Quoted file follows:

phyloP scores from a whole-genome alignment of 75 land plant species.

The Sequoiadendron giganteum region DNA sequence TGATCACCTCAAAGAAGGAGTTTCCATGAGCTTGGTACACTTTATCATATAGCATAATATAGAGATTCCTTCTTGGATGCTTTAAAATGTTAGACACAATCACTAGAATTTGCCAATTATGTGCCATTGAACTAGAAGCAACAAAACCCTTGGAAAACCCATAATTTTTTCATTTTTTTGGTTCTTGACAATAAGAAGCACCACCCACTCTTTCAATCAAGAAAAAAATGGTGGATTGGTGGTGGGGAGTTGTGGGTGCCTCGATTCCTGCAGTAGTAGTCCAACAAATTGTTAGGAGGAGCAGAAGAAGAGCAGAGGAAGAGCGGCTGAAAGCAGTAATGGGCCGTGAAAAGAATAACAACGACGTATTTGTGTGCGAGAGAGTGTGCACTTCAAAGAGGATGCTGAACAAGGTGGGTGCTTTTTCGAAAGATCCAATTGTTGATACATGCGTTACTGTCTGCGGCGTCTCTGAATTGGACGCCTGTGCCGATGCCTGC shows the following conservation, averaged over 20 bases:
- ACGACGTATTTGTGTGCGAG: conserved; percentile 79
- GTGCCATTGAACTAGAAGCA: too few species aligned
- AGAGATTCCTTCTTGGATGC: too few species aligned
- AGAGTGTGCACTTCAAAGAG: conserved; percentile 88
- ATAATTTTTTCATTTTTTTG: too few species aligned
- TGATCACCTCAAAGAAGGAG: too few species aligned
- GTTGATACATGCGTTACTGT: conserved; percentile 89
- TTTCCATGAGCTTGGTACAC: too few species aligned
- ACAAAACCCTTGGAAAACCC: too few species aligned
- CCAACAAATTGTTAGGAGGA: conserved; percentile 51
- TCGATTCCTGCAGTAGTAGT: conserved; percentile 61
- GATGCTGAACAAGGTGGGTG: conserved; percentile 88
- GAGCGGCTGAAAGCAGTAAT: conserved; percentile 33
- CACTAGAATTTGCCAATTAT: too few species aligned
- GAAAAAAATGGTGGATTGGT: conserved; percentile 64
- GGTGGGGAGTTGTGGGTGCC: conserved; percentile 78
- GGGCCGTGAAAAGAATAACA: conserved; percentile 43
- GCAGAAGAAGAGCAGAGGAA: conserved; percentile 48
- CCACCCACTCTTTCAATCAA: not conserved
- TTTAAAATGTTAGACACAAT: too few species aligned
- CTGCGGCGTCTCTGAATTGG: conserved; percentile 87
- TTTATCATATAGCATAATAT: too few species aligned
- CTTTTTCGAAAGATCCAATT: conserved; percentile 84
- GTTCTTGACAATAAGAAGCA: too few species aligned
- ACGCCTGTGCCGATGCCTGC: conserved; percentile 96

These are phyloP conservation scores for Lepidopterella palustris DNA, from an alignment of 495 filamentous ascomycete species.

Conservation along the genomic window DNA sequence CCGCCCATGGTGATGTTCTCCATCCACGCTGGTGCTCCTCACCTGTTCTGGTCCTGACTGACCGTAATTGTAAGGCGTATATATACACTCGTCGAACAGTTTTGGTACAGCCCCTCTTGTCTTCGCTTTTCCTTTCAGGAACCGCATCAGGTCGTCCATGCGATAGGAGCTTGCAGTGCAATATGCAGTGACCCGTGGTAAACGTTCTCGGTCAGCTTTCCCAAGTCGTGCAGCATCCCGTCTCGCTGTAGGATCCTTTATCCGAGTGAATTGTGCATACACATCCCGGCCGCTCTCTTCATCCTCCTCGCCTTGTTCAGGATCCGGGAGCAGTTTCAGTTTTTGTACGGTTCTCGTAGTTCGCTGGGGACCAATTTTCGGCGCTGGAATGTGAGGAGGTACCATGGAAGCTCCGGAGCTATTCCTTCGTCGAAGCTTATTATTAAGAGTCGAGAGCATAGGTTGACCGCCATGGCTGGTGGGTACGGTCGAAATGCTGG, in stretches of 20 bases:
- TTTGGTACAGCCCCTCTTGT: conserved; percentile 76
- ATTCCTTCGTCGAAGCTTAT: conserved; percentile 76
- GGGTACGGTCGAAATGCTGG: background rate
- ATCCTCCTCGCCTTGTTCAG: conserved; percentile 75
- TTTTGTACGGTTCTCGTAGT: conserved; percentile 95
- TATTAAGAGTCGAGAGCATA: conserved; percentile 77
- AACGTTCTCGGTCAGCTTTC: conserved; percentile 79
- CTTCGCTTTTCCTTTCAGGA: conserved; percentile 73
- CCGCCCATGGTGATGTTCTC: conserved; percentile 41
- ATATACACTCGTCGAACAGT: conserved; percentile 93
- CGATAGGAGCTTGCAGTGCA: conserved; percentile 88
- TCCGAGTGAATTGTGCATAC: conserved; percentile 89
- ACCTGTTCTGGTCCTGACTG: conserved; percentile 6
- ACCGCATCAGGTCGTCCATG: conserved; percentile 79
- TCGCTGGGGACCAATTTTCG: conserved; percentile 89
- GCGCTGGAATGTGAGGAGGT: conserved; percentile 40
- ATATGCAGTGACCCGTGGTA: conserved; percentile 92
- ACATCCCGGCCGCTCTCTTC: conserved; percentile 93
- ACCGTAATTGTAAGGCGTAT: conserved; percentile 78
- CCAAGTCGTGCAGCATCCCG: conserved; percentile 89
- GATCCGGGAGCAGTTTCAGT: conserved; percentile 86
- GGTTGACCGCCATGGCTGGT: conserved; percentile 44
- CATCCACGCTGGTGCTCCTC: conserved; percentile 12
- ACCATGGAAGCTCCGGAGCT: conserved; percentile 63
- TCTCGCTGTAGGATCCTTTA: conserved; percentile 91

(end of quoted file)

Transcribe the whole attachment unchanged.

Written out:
phyloP scores from a whole-genome alignment of 75 land plant species.

The Sequoiadendron giganteum region DNA sequence TGATCACCTCAAAGAAGGAGTTTCCATGAGCTTGGTACACTTTATCATATAGCATAATATAGAGATTCCTTCTTGGATGCTTTAAAATGTTAGACACAATCACTAGAATTTGCCAATTATGTGCCATTGAACTAGAAGCAACAAAACCCTTGGAAAACCCATAATTTTTTCATTTTTTTGGTTCTTGACAATAAGAAGCACCACCCACTCTTTCAATCAAGAAAAAAATGGTGGATTGGTGGTGGGGAGTTGTGGGTGCCTCGATTCCTGCAGTAGTAGTCCAACAAATTGTTAGGAGGAGCAGAAGAAGAGCAGAGGAAGAGCGGCTGAAAGCAGTAATGGGCCGTGAAAAGAATAACAACGACGTATTTGTGTGCGAGAGAGTGTGCACTTCAAAGAGGATGCTGAACAAGGTGGGTGCTTTTTCGAAAGATCCAATTGTTGATACATGCGTTACTGTCTGCGGCGTCTCTGAATTGGACGCCTGTGCCGATGCCTGC shows the following conservation, averaged over 20 bases:
- ACGACGTATTTGTGTGCGAG: conserved; percentile 79
- GTGCCATTGAACTAGAAGCA: too few species aligned
- AGAGATTCCTTCTTGGATGC: too few species aligned
- AGAGTGTGCACTTCAAAGAG: conserved; percentile 88
- ATAATTTTTTCATTTTTTTG: too few species aligned
- TGATCACCTCAAAGAAGGAG: too few species aligned
- GTTGATACATGCGTTACTGT: conserved; percentile 89
- TTTCCATGAGCTTGGTACAC: too few species aligned
- ACAAAACCCTTGGAAAACCC: too few species aligned
- CCAACAAATTGTTAGGAGGA: conserved; percentile 51
- TCGATTCCTGCAGTAGTAGT: conserved; percentile 61
- GATGCTGAACAAGGTGGGTG: conserved; percentile 88
- GAGCGGCTGAAAGCAGTAAT: conserved; percentile 33
- CACTAGAATTTGCCAATTAT: too few species aligned
- GAAAAAAATGGTGGATTGGT: conserved; percentile 64
- GGTGGGGAGTTGTGGGTGCC: conserved; percentile 78
- GGGCCGTGAAAAGAATAACA: conserved; percentile 43
- GCAGAAGAAGAGCAGAGGAA: conserved; percentile 48
- CCACCCACTCTTTCAATCAA: not conserved
- TTTAAAATGTTAGACACAAT: too few species aligned
- CTGCGGCGTCTCTGAATTGG: conserved; percentile 87
- TTTATCATATAGCATAATAT: too few species aligned
- CTTTTTCGAAAGATCCAATT: conserved; percentile 84
- GTTCTTGACAATAAGAAGCA: too few species aligned
- ACGCCTGTGCCGATGCCTGC: conserved; percentile 96

These are phyloP conservation scores for Lepidopterella palustris DNA, from an alignment of 495 filamentous ascomycete species.

Conservation along the genomic window DNA sequence CCGCCCATGGTGATGTTCTCCATCCACGCTGGTGCTCCTCACCTGTTCTGGTCCTGACTGACCGTAATTGTAAGGCGTATATATACACTCGTCGAACAGTTTTGGTACAGCCCCTCTTGTCTTCGCTTTTCCTTTCAGGAACCGCATCAGGTCGTCCATGCGATAGGAGCTTGCAGTGCAATATGCAGTGACCCGTGGTAAACGTTCTCGGTCAGCTTTCCCAAGTCGTGCAGCATCCCGTCTCGCTGTAGGATCCTTTATCCGAGTGAATTGTGCATACACATCCCGGCCGCTCTCTTCATCCTCCTCGCCTTGTTCAGGATCCGGGAGCAGTTTCAGTTTTTGTACGGTTCTCGTAGTTCGCTGGGGACCAATTTTCGGCGCTGGAATGTGAGGAGGTACCATGGAAGCTCCGGAGCTATTCCTTCGTCGAAGCTTATTATTAAGAGTCGAGAGCATAGGTTGACCGCCATGGCTGGTGGGTACGGTCGAAATGCTGG, in stretches of 20 bases:
- TTTGGTACAGCCCCTCTTGT: conserved; percentile 76
- ATTCCTTCGTCGAAGCTTAT: conserved; percentile 76
- GGGTACGGTCGAAATGCTGG: background rate
- ATCCTCCTCGCCTTGTTCAG: conserved; percentile 75
- TTTTGTACGGTTCTCGTAGT: conserved; percentile 95
- TATTAAGAGTCGAGAGCATA: conserved; percentile 77
- AACGTTCTCGGTCAGCTTTC: conserved; percentile 79
- CTTCGCTTTTCCTTTCAGGA: conserved; percentile 73
- CCGCCCATGGTGATGTTCTC: conserved; percentile 41
- ATATACACTCGTCGAACAGT: conserved; percentile 93
- CGATAGGAGCTTGCAGTGCA: conserved; percentile 88
- TCCGAGTGAATTGTGCATAC: conserved; percentile 89
- ACCTGTTCTGGTCCTGACTG: conserved; percentile 6
- ACCGCATCAGGTCGTCCATG: conserved; percentile 79
- TCGCTGGGGACCAATTTTCG: conserved; percentile 89
- GCGCTGGAATGTGAGGAGGT: conserved; percentile 40
- ATATGCAGTGACCCGTGGTA: conserved; percentile 92
- ACATCCCGGCCGCTCTCTTC: conserved; percentile 93
- ACCGTAATTGTAAGGCGTAT: conserved; percentile 78
- CCAAGTCGTGCAGCATCCCG: conserved; percentile 89
- GATCCGGGAGCAGTTTCAGT: conserved; percentile 86
- GGTTGACCGCCATGGCTGGT: conserved; percentile 44
- CATCCACGCTGGTGCTCCTC: conserved; percentile 12
- ACCATGGAAGCTCCGGAGCT: conserved; percentile 63
- TCTCGCTGTAGGATCCTTTA: conserved; percentile 91